My arrival in Beijing, China marks my 25th country visited, my fifth inhabited, and my tenth language attempted (none of these include the U.S.). Wow.
After a long flight, we were greeted at the airport by Helen and John. Helen is the owner, principal, and fellow English teacher at Ao Jia Language School in Qinhuangdao, a medium sized city (of 3 million!) located about three hours east of Beijing. John is her husband and our resident fixer-upper, handyman, and Chinese teacher. John speaks about three words of barely recognizable English, but both are so sweet and welcoming. They met us at the airport with a huge bouquet of flowers, bottled drinks, and snacks for the long trip back to Qinhuangdao. We arrived at our apartment around 8pm. It's an awesome space! We have big leather couches, internet, a big TV, a really nice bedroom, bathroom, air conditioning, the works.
View into the bathroom from the bedroom
They then took us out to dinner at what can only be described as a "meat restaurant." There's no ordering; you sit down, and a procession of waiters brings out different meats on a skewer and cuts you off a piece of each type (be sure to say no to the chicken hearts). It was a fun and tasty experience, and thankfully the norm was to eat with a fork and knife. I wouldn't be so lucky in future days.
We collapsed into bed and slept until 10:30am the next morning. We met Helen and John at noon when they took us out to yet another restaurant, this one more "Chinese." I had the best sweet-and-sour pork I've ever had, and the dumplings were delicious. Here I showed my real ineptitude for the chopsticks, which would become the bane of my existence, and after some pathetic attempts to put food in my mouth, they took pity on me and dug up a fork from a dusty drawer somewhere. After lunch, one of my students, Molly, met us and took us to the giant supermarket, Tesco, to help us with our shopping. Tesco is really awesome and has Skippy peanut butter, brown sugar, and pretty much everything but pasta. Oops. Did I mention that pasta is a staple of our culinary life? I think monthly trips to Beijing might be needed to remedy this situation. I wouldn't mind making my own, but I doubt I can find semolina flour here.
After shopping it was time for yet more food, this time at a seafood restaurant. Did I mention that Helen's entire family accompanied us? This restaurant was a seafood buffet and hot pot extravaganza. The idea is, you take as much raw fish as you want, including eel, octopus, ray, shark, etc., and you give it to the cook, who then cooks it for you. While you're waiting, you take easy things like shrimp and mushrooms and lots of unidentifiable stuff, and you throw it into a pan of simmering water that sits on your table. When your food is done, you scoop it out and eat it. I found this so overwhelming, especially since they didn't have any forks at this place! I was so embarrassed and ended up eating pretty much nothing but shrimp, as it meant I could use my hands to peel off the head and shell and legs (very appetizing, I know).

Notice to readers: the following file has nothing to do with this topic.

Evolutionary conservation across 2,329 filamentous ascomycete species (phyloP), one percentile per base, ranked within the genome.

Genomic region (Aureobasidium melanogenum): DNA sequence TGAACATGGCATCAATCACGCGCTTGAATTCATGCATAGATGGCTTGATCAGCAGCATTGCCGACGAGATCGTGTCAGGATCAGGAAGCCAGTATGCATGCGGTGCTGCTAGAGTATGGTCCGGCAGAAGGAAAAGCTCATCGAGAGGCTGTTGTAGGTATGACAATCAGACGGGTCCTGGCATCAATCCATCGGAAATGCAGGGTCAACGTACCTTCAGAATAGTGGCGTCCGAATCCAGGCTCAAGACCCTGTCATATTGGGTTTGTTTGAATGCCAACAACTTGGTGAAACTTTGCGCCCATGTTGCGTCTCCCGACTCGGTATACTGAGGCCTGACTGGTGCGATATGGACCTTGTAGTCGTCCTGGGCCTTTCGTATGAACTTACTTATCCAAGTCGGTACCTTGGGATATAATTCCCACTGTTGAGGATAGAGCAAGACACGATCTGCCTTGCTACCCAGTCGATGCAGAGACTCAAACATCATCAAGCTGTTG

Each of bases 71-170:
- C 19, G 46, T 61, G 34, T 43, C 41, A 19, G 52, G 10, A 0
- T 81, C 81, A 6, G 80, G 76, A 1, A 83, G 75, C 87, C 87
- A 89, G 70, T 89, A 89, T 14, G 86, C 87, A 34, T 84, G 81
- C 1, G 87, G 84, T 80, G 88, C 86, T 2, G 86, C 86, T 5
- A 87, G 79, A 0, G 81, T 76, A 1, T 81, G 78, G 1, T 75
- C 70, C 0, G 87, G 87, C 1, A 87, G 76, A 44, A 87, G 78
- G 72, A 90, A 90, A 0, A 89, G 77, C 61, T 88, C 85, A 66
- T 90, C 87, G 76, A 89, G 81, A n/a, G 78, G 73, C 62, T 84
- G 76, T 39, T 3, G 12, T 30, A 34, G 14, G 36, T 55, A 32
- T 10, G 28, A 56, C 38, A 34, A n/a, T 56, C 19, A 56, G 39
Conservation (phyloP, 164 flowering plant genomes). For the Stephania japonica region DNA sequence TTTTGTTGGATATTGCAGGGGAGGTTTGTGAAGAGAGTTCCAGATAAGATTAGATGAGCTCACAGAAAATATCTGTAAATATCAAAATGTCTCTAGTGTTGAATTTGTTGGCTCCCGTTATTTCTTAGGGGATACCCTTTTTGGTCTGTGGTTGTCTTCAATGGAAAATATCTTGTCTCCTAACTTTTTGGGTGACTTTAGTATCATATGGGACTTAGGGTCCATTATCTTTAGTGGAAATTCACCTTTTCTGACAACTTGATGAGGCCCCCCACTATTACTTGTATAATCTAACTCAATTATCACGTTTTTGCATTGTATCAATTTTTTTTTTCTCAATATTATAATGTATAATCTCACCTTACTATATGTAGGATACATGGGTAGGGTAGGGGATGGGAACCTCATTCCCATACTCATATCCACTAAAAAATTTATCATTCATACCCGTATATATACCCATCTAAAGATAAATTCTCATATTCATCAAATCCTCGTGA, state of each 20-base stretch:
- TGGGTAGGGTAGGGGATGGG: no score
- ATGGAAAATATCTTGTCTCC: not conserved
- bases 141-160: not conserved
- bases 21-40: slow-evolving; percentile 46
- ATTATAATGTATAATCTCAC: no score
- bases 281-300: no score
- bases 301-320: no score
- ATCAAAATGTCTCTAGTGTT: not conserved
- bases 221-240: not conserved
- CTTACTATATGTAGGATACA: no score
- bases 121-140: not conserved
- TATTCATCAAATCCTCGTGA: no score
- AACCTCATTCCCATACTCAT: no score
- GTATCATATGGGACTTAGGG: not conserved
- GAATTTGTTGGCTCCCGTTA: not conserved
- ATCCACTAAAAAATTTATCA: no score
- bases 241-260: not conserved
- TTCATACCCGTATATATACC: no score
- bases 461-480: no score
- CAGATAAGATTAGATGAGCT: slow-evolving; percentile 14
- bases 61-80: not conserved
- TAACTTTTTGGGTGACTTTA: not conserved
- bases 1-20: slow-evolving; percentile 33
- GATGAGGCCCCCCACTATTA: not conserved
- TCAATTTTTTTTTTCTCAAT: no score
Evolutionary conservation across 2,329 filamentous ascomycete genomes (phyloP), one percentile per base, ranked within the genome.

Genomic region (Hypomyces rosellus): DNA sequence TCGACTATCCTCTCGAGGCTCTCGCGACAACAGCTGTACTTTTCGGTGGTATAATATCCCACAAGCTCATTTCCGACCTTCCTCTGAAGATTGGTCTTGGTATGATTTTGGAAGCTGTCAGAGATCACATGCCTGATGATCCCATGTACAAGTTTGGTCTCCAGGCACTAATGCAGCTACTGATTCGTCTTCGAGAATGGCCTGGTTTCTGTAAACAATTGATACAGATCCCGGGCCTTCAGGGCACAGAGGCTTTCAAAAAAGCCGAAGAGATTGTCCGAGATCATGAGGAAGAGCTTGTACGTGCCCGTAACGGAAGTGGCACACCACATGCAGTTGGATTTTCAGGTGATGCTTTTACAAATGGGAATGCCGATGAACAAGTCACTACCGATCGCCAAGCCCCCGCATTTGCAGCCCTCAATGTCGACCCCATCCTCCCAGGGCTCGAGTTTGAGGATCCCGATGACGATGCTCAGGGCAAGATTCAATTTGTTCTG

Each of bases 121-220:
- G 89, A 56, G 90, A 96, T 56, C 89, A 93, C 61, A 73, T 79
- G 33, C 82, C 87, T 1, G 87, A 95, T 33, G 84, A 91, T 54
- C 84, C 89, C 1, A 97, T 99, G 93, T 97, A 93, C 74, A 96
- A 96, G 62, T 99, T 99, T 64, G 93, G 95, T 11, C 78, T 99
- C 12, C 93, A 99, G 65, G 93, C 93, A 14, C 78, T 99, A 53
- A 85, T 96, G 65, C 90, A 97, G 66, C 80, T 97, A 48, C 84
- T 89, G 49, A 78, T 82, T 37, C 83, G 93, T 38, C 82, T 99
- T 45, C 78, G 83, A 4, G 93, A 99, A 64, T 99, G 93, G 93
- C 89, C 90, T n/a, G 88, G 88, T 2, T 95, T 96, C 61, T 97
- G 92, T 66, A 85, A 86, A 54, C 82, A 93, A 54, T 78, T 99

I spent the next day trying to master the chopsticks, but to no avail. In frustration, I threw the chopsticks at the wall and packed a fork in my purse for future use. I'm planning on ordering some rookie chopsticks like I used to have in the states, as soon as I can find someone to ship them to me.
Today was spent at the police station, validating our visas, and completing a training with Helen. We looked through the dozens of books we're supposed to use in our curriculum and received our schedules. I will be teaching all individual classes for the summer at least, while Andrew will have mostly group classes. I'll have one student for three hours in the morning, and another for three hours in the afternoon, for a total of 24 hours a week. Classes begin on Thursday.
I haven't taken many pictures, because it's been rainy here and very hazy, and because we're still in the process of unpacking so the apartment is a little messy right now. Also, we haven't been out much because we've been so jet lagged, so there isn't much to show. For the moment, here's a picture of the park near our place. You can see all the skyscrapers in the background.